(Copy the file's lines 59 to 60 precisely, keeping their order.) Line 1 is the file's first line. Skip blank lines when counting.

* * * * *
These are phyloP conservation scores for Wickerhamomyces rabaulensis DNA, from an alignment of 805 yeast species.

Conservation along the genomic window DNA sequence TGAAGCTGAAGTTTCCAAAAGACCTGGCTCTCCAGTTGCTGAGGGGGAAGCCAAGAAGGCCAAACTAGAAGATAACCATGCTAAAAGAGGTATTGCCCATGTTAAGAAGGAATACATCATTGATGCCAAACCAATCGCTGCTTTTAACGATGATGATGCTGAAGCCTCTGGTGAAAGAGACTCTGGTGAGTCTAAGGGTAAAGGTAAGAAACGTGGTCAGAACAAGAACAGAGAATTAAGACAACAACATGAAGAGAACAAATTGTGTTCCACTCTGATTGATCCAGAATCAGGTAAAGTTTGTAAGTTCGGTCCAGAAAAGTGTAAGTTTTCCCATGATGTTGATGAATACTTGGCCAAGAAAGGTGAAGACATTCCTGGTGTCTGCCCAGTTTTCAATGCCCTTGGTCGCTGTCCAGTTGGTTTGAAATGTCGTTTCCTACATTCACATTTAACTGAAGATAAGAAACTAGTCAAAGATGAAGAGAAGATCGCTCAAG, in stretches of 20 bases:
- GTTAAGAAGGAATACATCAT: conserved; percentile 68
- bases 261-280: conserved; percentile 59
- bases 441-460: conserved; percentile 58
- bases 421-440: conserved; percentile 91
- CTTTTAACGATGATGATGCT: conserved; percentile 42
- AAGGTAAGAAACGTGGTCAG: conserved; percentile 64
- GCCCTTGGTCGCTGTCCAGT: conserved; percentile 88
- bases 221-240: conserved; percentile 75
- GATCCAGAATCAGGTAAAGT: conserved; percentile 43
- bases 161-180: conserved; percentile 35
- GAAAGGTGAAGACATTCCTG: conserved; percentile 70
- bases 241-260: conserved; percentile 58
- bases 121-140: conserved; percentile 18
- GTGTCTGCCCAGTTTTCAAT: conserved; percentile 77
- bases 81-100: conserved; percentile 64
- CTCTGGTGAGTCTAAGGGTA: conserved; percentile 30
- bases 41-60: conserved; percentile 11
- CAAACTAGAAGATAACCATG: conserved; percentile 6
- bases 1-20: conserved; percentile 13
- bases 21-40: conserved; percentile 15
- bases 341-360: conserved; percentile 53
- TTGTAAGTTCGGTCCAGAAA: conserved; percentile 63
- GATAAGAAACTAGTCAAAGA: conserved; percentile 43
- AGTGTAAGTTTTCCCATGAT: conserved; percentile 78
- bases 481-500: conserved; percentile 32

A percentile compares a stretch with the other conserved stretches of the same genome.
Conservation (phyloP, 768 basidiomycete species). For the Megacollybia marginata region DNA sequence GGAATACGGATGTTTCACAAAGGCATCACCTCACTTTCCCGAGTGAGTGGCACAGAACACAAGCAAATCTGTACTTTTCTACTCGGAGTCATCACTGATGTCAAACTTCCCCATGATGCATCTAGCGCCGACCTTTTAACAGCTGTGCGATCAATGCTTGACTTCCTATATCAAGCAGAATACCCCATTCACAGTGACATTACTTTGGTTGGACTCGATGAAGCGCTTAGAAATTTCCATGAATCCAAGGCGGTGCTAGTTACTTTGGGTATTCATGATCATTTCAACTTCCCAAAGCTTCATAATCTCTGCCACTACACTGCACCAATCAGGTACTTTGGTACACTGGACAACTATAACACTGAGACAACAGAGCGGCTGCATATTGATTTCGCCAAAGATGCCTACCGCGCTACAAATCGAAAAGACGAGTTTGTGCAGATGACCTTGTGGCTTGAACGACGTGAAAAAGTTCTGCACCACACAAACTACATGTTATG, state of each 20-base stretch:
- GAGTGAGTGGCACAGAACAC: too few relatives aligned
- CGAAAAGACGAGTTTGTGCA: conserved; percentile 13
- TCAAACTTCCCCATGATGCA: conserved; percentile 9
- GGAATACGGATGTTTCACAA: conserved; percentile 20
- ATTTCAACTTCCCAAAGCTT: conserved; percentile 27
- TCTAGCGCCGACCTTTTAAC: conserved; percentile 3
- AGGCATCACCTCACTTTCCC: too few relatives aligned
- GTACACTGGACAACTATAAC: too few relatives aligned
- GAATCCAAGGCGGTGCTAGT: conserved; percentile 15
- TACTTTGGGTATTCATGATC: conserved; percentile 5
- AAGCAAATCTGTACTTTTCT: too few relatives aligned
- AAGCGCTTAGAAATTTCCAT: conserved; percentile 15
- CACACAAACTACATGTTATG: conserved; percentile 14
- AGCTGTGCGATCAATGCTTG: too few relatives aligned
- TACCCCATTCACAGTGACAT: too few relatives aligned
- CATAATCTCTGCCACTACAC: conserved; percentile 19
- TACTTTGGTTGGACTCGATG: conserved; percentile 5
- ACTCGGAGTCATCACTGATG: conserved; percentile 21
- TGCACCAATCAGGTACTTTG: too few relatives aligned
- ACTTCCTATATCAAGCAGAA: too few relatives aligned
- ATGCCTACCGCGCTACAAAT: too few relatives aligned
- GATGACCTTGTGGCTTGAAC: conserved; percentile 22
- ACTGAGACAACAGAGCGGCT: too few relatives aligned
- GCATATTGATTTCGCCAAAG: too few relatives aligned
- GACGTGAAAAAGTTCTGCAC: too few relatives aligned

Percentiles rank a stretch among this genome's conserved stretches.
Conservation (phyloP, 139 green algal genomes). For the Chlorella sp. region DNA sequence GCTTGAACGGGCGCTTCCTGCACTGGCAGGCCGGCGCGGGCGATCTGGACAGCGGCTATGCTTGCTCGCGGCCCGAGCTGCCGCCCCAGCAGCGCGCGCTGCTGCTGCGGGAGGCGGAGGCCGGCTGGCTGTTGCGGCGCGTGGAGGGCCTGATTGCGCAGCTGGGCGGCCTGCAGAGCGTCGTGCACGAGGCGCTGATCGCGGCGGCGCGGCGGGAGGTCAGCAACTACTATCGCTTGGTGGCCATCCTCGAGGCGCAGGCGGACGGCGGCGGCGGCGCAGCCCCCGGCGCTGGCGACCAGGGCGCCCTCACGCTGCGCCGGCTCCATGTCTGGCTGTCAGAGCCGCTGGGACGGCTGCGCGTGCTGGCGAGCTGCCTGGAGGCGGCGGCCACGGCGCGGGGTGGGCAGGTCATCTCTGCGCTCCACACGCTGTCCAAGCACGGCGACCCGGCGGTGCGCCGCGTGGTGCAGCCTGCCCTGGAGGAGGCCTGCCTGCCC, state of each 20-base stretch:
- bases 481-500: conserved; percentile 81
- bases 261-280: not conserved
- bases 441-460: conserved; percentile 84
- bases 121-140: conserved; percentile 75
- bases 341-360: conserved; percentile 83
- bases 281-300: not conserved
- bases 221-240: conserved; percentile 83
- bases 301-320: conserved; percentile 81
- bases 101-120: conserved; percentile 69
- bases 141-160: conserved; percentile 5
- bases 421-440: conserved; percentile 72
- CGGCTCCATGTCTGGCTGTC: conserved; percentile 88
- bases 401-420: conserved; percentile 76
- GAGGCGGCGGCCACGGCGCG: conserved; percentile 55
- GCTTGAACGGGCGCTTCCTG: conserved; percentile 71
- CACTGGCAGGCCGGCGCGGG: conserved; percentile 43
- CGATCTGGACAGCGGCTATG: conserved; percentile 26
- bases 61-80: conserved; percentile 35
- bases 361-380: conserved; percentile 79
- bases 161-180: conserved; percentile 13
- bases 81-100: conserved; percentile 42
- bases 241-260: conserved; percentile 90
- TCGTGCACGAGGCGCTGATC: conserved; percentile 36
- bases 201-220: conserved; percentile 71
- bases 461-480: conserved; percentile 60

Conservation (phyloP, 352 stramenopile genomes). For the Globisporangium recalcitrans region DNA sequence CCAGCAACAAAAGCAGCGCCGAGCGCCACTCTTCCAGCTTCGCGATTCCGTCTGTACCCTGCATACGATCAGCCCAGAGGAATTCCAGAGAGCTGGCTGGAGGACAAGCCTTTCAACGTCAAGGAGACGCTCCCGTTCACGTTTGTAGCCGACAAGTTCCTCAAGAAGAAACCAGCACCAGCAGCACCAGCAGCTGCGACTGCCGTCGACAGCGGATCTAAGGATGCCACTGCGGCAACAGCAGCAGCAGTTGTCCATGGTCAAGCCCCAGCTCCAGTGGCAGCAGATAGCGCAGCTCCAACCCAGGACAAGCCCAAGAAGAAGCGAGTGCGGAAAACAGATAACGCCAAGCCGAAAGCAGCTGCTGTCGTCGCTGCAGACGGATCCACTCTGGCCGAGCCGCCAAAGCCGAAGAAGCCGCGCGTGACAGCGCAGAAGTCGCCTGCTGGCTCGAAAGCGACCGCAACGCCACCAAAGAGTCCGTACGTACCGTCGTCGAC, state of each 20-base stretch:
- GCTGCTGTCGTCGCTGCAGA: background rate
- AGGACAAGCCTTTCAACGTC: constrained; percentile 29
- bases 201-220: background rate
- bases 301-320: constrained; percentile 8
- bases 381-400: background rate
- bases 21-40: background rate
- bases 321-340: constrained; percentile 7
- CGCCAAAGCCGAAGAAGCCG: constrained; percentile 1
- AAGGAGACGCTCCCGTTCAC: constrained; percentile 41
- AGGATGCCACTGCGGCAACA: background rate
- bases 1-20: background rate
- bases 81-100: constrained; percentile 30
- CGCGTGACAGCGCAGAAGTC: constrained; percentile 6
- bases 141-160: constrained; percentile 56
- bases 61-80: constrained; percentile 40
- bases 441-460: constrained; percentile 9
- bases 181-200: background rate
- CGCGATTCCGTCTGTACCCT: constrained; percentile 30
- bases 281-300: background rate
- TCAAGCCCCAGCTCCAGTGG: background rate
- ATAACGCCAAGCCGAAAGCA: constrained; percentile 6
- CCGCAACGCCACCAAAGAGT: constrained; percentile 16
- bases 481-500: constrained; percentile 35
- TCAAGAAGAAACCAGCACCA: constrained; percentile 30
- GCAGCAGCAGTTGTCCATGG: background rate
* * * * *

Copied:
- bases 441-460: conserved; percentile 84
- bases 121-140: conserved; percentile 75